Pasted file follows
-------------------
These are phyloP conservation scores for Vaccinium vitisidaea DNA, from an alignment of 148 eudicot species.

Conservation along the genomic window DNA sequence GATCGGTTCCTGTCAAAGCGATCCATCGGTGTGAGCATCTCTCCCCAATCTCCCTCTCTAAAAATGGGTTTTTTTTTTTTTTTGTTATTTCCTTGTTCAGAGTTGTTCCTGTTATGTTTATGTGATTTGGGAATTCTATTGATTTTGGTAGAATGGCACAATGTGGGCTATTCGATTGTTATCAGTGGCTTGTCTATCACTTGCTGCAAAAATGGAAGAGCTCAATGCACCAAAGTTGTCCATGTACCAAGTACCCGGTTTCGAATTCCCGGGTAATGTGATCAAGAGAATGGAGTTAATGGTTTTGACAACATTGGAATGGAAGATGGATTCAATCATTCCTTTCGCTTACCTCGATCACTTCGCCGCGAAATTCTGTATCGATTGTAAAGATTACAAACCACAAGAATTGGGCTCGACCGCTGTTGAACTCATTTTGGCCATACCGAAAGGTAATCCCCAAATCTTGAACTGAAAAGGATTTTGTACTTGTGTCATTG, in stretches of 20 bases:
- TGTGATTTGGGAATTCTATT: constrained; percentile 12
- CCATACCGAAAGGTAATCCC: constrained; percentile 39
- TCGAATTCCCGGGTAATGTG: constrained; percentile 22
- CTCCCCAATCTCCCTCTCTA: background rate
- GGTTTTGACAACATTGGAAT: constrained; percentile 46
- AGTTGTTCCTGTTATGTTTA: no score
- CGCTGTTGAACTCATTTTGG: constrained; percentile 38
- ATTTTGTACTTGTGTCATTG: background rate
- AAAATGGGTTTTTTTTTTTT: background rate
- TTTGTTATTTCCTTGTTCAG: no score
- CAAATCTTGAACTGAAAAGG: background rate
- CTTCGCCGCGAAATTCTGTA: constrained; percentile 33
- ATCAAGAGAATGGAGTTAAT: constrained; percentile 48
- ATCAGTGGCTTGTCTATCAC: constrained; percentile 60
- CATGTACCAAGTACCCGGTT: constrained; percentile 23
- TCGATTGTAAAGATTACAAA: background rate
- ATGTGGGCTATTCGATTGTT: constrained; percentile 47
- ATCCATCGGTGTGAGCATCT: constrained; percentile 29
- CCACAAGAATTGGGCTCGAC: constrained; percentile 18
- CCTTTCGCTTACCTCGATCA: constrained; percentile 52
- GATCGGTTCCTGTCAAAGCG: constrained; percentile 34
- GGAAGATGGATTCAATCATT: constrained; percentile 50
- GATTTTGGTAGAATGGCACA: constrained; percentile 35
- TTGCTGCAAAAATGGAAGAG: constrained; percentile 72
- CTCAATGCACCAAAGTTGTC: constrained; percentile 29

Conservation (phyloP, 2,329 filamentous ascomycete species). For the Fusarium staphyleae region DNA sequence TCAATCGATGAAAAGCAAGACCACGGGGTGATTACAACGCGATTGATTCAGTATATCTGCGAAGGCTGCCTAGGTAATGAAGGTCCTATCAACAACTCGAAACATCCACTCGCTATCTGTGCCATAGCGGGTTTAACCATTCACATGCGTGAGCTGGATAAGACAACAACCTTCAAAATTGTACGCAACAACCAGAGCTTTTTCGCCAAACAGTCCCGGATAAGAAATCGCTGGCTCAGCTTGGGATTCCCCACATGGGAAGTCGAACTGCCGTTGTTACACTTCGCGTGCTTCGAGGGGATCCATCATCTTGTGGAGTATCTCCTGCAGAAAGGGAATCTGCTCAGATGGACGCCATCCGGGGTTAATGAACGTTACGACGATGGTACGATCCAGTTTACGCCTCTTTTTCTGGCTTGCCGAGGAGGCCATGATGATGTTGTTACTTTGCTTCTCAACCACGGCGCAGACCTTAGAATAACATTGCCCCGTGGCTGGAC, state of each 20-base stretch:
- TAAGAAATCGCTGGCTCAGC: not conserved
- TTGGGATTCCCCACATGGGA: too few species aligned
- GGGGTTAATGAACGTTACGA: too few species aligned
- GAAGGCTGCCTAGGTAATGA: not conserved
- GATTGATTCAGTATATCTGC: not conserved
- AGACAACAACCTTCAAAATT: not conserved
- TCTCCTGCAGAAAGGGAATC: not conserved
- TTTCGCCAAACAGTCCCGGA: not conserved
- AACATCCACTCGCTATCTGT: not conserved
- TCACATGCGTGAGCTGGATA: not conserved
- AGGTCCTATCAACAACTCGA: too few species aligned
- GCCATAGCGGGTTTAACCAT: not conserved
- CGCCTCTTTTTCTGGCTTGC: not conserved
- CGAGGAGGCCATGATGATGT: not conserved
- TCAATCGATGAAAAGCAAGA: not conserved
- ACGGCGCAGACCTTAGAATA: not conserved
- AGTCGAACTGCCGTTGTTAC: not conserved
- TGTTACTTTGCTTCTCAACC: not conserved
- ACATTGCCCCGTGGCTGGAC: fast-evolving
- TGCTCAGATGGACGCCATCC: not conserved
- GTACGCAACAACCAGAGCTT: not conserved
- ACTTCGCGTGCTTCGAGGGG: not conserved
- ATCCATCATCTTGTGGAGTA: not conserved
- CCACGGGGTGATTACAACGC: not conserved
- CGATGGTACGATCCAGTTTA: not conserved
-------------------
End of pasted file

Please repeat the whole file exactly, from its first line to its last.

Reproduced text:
These are phyloP conservation scores for Vaccinium vitisidaea DNA, from an alignment of 148 eudicot species.

Conservation along the genomic window DNA sequence GATCGGTTCCTGTCAAAGCGATCCATCGGTGTGAGCATCTCTCCCCAATCTCCCTCTCTAAAAATGGGTTTTTTTTTTTTTTTGTTATTTCCTTGTTCAGAGTTGTTCCTGTTATGTTTATGTGATTTGGGAATTCTATTGATTTTGGTAGAATGGCACAATGTGGGCTATTCGATTGTTATCAGTGGCTTGTCTATCACTTGCTGCAAAAATGGAAGAGCTCAATGCACCAAAGTTGTCCATGTACCAAGTACCCGGTTTCGAATTCCCGGGTAATGTGATCAAGAGAATGGAGTTAATGGTTTTGACAACATTGGAATGGAAGATGGATTCAATCATTCCTTTCGCTTACCTCGATCACTTCGCCGCGAAATTCTGTATCGATTGTAAAGATTACAAACCACAAGAATTGGGCTCGACCGCTGTTGAACTCATTTTGGCCATACCGAAAGGTAATCCCCAAATCTTGAACTGAAAAGGATTTTGTACTTGTGTCATTG, in stretches of 20 bases:
- TGTGATTTGGGAATTCTATT: constrained; percentile 12
- CCATACCGAAAGGTAATCCC: constrained; percentile 39
- TCGAATTCCCGGGTAATGTG: constrained; percentile 22
- CTCCCCAATCTCCCTCTCTA: background rate
- GGTTTTGACAACATTGGAAT: constrained; percentile 46
- AGTTGTTCCTGTTATGTTTA: no score
- CGCTGTTGAACTCATTTTGG: constrained; percentile 38
- ATTTTGTACTTGTGTCATTG: background rate
- AAAATGGGTTTTTTTTTTTT: background rate
- TTTGTTATTTCCTTGTTCAG: no score
- CAAATCTTGAACTGAAAAGG: background rate
- CTTCGCCGCGAAATTCTGTA: constrained; percentile 33
- ATCAAGAGAATGGAGTTAAT: constrained; percentile 48
- ATCAGTGGCTTGTCTATCAC: constrained; percentile 60
- CATGTACCAAGTACCCGGTT: constrained; percentile 23
- TCGATTGTAAAGATTACAAA: background rate
- ATGTGGGCTATTCGATTGTT: constrained; percentile 47
- ATCCATCGGTGTGAGCATCT: constrained; percentile 29
- CCACAAGAATTGGGCTCGAC: constrained; percentile 18
- CCTTTCGCTTACCTCGATCA: constrained; percentile 52
- GATCGGTTCCTGTCAAAGCG: constrained; percentile 34
- GGAAGATGGATTCAATCATT: constrained; percentile 50
- GATTTTGGTAGAATGGCACA: constrained; percentile 35
- TTGCTGCAAAAATGGAAGAG: constrained; percentile 72
- CTCAATGCACCAAAGTTGTC: constrained; percentile 29

Conservation (phyloP, 2,329 filamentous ascomycete species). For the Fusarium staphyleae region DNA sequence TCAATCGATGAAAAGCAAGACCACGGGGTGATTACAACGCGATTGATTCAGTATATCTGCGAAGGCTGCCTAGGTAATGAAGGTCCTATCAACAACTCGAAACATCCACTCGCTATCTGTGCCATAGCGGGTTTAACCATTCACATGCGTGAGCTGGATAAGACAACAACCTTCAAAATTGTACGCAACAACCAGAGCTTTTTCGCCAAACAGTCCCGGATAAGAAATCGCTGGCTCAGCTTGGGATTCCCCACATGGGAAGTCGAACTGCCGTTGTTACACTTCGCGTGCTTCGAGGGGATCCATCATCTTGTGGAGTATCTCCTGCAGAAAGGGAATCTGCTCAGATGGACGCCATCCGGGGTTAATGAACGTTACGACGATGGTACGATCCAGTTTACGCCTCTTTTTCTGGCTTGCCGAGGAGGCCATGATGATGTTGTTACTTTGCTTCTCAACCACGGCGCAGACCTTAGAATAACATTGCCCCGTGGCTGGAC, state of each 20-base stretch:
- TAAGAAATCGCTGGCTCAGC: not conserved
- TTGGGATTCCCCACATGGGA: too few species aligned
- GGGGTTAATGAACGTTACGA: too few species aligned
- GAAGGCTGCCTAGGTAATGA: not conserved
- GATTGATTCAGTATATCTGC: not conserved
- AGACAACAACCTTCAAAATT: not conserved
- TCTCCTGCAGAAAGGGAATC: not conserved
- TTTCGCCAAACAGTCCCGGA: not conserved
- AACATCCACTCGCTATCTGT: not conserved
- TCACATGCGTGAGCTGGATA: not conserved
- AGGTCCTATCAACAACTCGA: too few species aligned
- GCCATAGCGGGTTTAACCAT: not conserved
- CGCCTCTTTTTCTGGCTTGC: not conserved
- CGAGGAGGCCATGATGATGT: not conserved
- TCAATCGATGAAAAGCAAGA: not conserved
- ACGGCGCAGACCTTAGAATA: not conserved
- AGTCGAACTGCCGTTGTTAC: not conserved
- TGTTACTTTGCTTCTCAACC: not conserved
- ACATTGCCCCGTGGCTGGAC: fast-evolving
- TGCTCAGATGGACGCCATCC: not conserved
- GTACGCAACAACCAGAGCTT: not conserved
- ACTTCGCGTGCTTCGAGGGG: not conserved
- ATCCATCATCTTGTGGAGTA: not conserved
- CCACGGGGTGATTACAACGC: not conserved
- CGATGGTACGATCCAGTTTA: not conserved